The Wall Street Journal.)
One of the biggest stories in the media in the last few days has been the Sean Penn Interview with "El Chapo". Many want to denigrate Penn for doing the interview, and writing an article that portrays the drug lord as not being without any redeeming values. Penn stated his reason for doing the interview:
"As an American citizen, I'm drawn to explore what may be inconsistent with the portrayals our government and media brand upon their declared enemies."
Of course, Penn is right. Our government (and our media) tend to portray those they don't like as being totally evil. That is seldom, if ever, the reality. Is El Chapo a criminal? Yes. Should he be punished? Yes. But is he totally without any socially redeeming qualities. No, and that is true of all of those who are demonized by our government and press.
Why do they do that? Because it appeals to the mindset of many, if not most, Americans. The American public is prone to view the world as black or white (totally good or totally evil). On one hand, they put those in some professions (police, religious figures, doctors) on a pedestal, and refuse to believe they are capable of wrong-doing. On the other, they tend to view criminals as terrible, and incapable of doing good. Neither is true. All are human beings capable of doing both good and bad (and every human has done both). While some humans are better than others (doing more good), we are all some shade of gray -- neither being as pure as the driven snow or as dark as a moonless night.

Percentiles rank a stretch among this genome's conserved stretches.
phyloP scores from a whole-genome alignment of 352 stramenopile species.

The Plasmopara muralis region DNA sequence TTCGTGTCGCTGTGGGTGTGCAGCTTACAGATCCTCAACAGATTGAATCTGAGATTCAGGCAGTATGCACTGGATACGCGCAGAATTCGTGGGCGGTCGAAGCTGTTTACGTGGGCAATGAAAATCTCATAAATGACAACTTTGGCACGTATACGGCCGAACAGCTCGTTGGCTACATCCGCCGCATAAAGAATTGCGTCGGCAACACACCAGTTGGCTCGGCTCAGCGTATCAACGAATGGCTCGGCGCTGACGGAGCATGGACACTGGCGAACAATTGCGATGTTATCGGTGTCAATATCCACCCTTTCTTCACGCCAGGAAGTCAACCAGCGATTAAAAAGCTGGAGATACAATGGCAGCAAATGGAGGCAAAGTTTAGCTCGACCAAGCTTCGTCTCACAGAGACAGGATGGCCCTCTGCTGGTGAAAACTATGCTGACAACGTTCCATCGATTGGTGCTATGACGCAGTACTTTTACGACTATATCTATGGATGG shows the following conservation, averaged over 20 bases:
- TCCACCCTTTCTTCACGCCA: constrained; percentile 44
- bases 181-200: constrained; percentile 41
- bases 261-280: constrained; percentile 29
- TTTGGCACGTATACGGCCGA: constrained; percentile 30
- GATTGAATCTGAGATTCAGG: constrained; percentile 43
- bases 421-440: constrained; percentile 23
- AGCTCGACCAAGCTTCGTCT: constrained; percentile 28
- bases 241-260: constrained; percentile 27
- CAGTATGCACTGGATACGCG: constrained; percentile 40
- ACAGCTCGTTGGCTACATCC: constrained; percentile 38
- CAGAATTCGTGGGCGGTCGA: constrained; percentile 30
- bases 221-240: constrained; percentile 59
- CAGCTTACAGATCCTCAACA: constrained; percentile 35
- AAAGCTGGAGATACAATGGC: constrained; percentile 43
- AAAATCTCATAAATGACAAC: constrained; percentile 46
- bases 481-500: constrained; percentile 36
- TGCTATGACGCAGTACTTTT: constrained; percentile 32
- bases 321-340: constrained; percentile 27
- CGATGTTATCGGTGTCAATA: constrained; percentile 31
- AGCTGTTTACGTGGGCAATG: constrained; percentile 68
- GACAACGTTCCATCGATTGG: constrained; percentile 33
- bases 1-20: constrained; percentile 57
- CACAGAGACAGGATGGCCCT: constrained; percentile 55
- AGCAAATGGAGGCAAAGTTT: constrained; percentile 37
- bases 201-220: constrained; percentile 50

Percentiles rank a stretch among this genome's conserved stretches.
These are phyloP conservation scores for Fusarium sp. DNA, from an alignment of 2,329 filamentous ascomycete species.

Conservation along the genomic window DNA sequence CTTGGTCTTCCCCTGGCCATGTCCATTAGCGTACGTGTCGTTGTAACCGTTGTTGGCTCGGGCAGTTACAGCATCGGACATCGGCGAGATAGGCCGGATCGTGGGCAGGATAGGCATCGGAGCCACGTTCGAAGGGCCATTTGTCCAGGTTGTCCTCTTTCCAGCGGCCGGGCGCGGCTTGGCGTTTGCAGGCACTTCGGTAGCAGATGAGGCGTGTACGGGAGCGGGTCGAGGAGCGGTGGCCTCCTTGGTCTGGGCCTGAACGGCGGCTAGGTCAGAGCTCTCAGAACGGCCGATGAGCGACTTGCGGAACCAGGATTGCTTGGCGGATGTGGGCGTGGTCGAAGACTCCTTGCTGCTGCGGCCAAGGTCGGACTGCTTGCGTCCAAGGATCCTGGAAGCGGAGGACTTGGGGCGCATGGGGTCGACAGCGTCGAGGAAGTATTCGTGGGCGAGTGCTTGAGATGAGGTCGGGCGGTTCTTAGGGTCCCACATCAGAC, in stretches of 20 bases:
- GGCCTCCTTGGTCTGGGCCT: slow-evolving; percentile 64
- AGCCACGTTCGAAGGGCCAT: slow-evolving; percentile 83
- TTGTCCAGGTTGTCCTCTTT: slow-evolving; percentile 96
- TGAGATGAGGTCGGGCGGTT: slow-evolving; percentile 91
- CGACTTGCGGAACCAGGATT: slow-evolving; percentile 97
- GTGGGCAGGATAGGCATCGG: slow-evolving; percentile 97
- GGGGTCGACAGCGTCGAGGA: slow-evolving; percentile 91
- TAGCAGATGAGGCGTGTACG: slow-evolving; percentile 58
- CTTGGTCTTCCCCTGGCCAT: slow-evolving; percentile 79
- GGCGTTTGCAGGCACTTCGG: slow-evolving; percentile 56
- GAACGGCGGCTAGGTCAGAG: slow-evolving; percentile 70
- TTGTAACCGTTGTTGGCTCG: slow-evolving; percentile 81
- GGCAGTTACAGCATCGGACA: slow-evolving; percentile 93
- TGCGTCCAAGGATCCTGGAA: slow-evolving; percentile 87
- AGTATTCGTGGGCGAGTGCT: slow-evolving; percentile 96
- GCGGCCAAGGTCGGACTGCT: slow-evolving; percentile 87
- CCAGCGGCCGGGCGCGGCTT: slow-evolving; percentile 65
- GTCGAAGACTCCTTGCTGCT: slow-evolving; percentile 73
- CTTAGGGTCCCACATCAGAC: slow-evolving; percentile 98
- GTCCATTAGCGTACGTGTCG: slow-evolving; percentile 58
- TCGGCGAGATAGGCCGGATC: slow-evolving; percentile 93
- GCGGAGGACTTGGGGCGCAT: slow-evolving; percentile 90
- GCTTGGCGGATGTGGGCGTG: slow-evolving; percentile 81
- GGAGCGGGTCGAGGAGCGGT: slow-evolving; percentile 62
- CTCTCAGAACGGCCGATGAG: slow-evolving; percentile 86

And we tend to view our politics (and politicians) the same way -- as being without fault, or being totally useless and wrong. For instance, right-wingers see free enterprise as being the ultimate good (but fail to realize that it must have curbs and regulations to prevent the rich from abusing the poor). And left-wingers see regulation as being good for all (but fail to realize that some regulation can actually inhibit individual freedoms). Neither is black or white -- but some shade of gray.
The same is true of our politicians. There is no such thing as a politician without "warts" (faults). Like the rest of us, they are just human -- and they do good and make mistakes. Anyone who looks hard enough can find something they don't like about any politician. The best we can do is support someone we view as being the lightest shade of gray.
Americans (and probably many in other countries as well) like to see the world and events as black and white. But that is not reality. We live in a gray world. That does not mean we should not try to make it as light a shade of gray as possible. We definitely should. But at the same time, we must realize that everything is a shade of gray -- and nothing is totally perfect nor totally evil.
We may not like that -- but that's the way it is.